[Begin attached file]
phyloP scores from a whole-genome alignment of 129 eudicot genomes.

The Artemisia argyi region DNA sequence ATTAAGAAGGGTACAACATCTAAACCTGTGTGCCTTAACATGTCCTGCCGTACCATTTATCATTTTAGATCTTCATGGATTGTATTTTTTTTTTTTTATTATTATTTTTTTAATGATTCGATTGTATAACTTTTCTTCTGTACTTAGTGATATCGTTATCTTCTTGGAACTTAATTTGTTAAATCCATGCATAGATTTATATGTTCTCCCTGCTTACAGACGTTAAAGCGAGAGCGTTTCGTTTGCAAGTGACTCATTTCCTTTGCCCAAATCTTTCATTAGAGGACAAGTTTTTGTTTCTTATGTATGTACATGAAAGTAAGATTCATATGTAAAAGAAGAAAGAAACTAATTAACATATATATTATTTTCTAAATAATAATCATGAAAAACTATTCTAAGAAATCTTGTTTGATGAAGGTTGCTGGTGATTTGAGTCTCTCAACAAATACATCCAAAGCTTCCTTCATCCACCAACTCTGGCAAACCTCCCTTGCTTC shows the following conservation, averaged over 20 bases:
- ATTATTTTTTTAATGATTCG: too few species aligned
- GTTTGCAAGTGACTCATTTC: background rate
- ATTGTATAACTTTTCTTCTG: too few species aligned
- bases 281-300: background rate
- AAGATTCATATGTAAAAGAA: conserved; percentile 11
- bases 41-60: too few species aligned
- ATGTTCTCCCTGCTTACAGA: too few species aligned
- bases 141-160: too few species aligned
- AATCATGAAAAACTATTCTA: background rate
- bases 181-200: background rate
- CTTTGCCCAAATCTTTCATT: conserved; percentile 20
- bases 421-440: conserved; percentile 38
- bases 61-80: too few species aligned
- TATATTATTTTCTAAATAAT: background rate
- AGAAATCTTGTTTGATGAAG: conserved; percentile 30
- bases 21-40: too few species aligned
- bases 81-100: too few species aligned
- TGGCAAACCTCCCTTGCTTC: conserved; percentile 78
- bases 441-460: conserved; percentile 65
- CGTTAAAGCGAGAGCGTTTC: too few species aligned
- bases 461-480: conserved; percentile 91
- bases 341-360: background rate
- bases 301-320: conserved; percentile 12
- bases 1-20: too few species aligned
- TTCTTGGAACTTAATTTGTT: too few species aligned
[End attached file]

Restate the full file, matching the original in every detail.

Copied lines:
phyloP scores from a whole-genome alignment of 129 eudicot genomes.

The Artemisia argyi region DNA sequence ATTAAGAAGGGTACAACATCTAAACCTGTGTGCCTTAACATGTCCTGCCGTACCATTTATCATTTTAGATCTTCATGGATTGTATTTTTTTTTTTTTATTATTATTTTTTTAATGATTCGATTGTATAACTTTTCTTCTGTACTTAGTGATATCGTTATCTTCTTGGAACTTAATTTGTTAAATCCATGCATAGATTTATATGTTCTCCCTGCTTACAGACGTTAAAGCGAGAGCGTTTCGTTTGCAAGTGACTCATTTCCTTTGCCCAAATCTTTCATTAGAGGACAAGTTTTTGTTTCTTATGTATGTACATGAAAGTAAGATTCATATGTAAAAGAAGAAAGAAACTAATTAACATATATATTATTTTCTAAATAATAATCATGAAAAACTATTCTAAGAAATCTTGTTTGATGAAGGTTGCTGGTGATTTGAGTCTCTCAACAAATACATCCAAAGCTTCCTTCATCCACCAACTCTGGCAAACCTCCCTTGCTTC shows the following conservation, averaged over 20 bases:
- ATTATTTTTTTAATGATTCG: too few species aligned
- GTTTGCAAGTGACTCATTTC: background rate
- ATTGTATAACTTTTCTTCTG: too few species aligned
- bases 281-300: background rate
- AAGATTCATATGTAAAAGAA: conserved; percentile 11
- bases 41-60: too few species aligned
- ATGTTCTCCCTGCTTACAGA: too few species aligned
- bases 141-160: too few species aligned
- AATCATGAAAAACTATTCTA: background rate
- bases 181-200: background rate
- CTTTGCCCAAATCTTTCATT: conserved; percentile 20
- bases 421-440: conserved; percentile 38
- bases 61-80: too few species aligned
- TATATTATTTTCTAAATAAT: background rate
- AGAAATCTTGTTTGATGAAG: conserved; percentile 30
- bases 21-40: too few species aligned
- bases 81-100: too few species aligned
- TGGCAAACCTCCCTTGCTTC: conserved; percentile 78
- bases 441-460: conserved; percentile 65
- CGTTAAAGCGAGAGCGTTTC: too few species aligned
- bases 461-480: conserved; percentile 91
- bases 341-360: background rate
- bases 301-320: conserved; percentile 12
- bases 1-20: too few species aligned
- TTCTTGGAACTTAATTTGTT: too few species aligned